Europeenses

Nevsky Prospekt: Part 2 – Obelisk to the Hero City Leningrad

Граждане! При артобстреле эта сторона улицы наиболее опасна Citizens! During shelling this side of the street is the most dangerous (Inscription stencilled on walls along Nevsky Prospekt during the Siege … Continue reading

May 28, 2019 · Leave a comment

Bergh’s, ‘Nordic Summer’s Evening’, 1899-1900

It all must be so beautiful in old Sweden now – Midsummer time – one almost chokes up thinking about the long, light nights; the still clear bays where birch … Continue reading

May 19, 2019 · Leave a comment

Norwegian Fjords: A Select History

The defining feature of Norway’s coastline are the many fjords that cut into the interior of the country providing waterborne access inland. Fjords are so characteristic of Norway that two, … Continue reading

March 23, 2018 · Leave a comment

Svartedauden: The Black Death in Norway

In the Summer of 1349, Magnus Eriksson, King of Norway and Sweden, wrote to his subjects appealing to them to offer prayers, to fast, and to pay a penny to … Continue reading

March 10, 2018 · 1 Comment

Rosemåling

Rosemåling, with its distinctive stylized depictions of flowers, scroll forms, lining, and geometric elements, is Norway’s best known decorative folk art form. Its origins lie in eastern Norway during the … Continue reading

March 3, 2018 · 1 Comment

Fårikål

Depending on the source consulted, sheep were first domesticated 8,000, 9,000, 10,000, or 11,000 years ago in either the ancient Levant, Mesopotamia, the Fertile Crescent, or Southwest Asia. Testament perhaps to the … Continue reading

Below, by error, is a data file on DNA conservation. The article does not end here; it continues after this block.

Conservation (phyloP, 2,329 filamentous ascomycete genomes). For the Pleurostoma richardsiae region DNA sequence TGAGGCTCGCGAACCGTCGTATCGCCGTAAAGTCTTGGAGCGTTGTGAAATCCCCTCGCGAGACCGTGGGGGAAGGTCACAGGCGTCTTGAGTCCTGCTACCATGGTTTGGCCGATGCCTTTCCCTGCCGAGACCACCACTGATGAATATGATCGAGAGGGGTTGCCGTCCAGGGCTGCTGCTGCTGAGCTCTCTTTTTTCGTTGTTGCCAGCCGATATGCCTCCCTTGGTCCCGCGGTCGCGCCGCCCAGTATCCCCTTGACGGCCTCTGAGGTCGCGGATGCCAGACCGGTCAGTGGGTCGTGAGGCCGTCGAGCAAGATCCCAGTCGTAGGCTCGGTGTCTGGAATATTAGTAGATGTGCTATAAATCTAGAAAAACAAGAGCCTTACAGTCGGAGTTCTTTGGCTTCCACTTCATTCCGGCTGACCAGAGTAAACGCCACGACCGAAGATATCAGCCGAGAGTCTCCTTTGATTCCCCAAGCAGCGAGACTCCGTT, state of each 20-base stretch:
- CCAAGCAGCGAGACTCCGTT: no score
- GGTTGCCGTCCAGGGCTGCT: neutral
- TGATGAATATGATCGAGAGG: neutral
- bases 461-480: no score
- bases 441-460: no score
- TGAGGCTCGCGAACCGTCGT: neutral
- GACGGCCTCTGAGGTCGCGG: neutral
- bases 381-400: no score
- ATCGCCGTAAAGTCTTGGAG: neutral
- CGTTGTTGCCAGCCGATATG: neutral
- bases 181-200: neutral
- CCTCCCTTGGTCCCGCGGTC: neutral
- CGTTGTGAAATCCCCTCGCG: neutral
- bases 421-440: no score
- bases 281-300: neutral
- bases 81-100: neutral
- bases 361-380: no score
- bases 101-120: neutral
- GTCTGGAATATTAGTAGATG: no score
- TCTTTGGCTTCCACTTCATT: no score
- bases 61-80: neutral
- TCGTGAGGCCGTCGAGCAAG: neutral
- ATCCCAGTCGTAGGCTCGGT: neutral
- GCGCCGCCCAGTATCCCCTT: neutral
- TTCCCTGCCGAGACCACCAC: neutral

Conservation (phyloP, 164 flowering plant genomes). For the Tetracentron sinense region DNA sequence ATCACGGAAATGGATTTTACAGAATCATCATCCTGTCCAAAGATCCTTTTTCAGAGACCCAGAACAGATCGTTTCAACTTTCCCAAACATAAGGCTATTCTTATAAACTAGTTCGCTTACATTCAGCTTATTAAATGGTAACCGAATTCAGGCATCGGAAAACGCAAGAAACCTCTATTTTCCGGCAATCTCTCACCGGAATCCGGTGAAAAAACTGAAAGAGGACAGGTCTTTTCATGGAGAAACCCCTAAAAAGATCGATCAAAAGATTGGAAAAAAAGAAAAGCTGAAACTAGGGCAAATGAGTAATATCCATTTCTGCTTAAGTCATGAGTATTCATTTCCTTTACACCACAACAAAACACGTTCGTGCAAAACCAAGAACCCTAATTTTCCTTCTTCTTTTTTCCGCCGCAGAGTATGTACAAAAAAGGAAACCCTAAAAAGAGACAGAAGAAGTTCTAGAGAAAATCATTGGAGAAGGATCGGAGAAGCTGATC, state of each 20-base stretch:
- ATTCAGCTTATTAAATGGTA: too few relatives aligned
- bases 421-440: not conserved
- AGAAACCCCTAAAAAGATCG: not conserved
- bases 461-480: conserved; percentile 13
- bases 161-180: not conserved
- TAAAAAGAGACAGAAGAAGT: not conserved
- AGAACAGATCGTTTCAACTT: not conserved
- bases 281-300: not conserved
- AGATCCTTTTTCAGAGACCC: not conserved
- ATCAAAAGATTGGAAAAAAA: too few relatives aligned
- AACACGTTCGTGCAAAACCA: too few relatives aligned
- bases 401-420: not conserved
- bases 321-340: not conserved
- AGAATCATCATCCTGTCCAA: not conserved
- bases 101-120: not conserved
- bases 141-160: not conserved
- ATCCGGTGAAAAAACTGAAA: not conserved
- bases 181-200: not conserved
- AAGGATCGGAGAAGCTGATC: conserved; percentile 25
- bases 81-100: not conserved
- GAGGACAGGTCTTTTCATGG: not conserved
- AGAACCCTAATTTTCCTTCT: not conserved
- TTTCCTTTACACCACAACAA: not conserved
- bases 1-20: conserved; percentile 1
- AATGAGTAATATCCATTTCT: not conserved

April 5, 2016 · Leave a comment

Góða Ólavsøka

“On the one side of Kalf Arnason stood his two relations, Olaf and Kalf, with many other brave and stout men. Kalf was a son of Arnfin Arnmodson, and a … Continue reading

February 28, 2016 · Leave a comment

Beer, Bans, and Brennivin: Prohibition in Iceland

Late at night on May 10, 1988, and a dozen joyful Icelanders flash victory signs outside the Alþingi as the upper house votes to bring an end to a year long … Continue reading

October 14, 2015 · Leave a comment

Móðuharðinðin – “The Hardship of the Fog”: The Human and Environmental Disaster of the Laki Eruption, 1783-4

On 8 June 1873 the Laki mountain in the Grímsvötn volcanic system of southern Iceland was ripped apart by a volcanic eruption that opened a massive fissure and scores of craters. Over a … Continue reading

May 14, 2015 · Leave a comment

The First Cod War

London, 1883, and the respected biologist Thomas Huxley rose to address the assembled delegates at the International Fisheries Exhibition government. Since 1858 Huxley had been closely involved with the British … Continue reading

May 6, 2015 · Leave a comment

‘Iceland’s Pompeii’: Þjóðveldisbærinn Stöng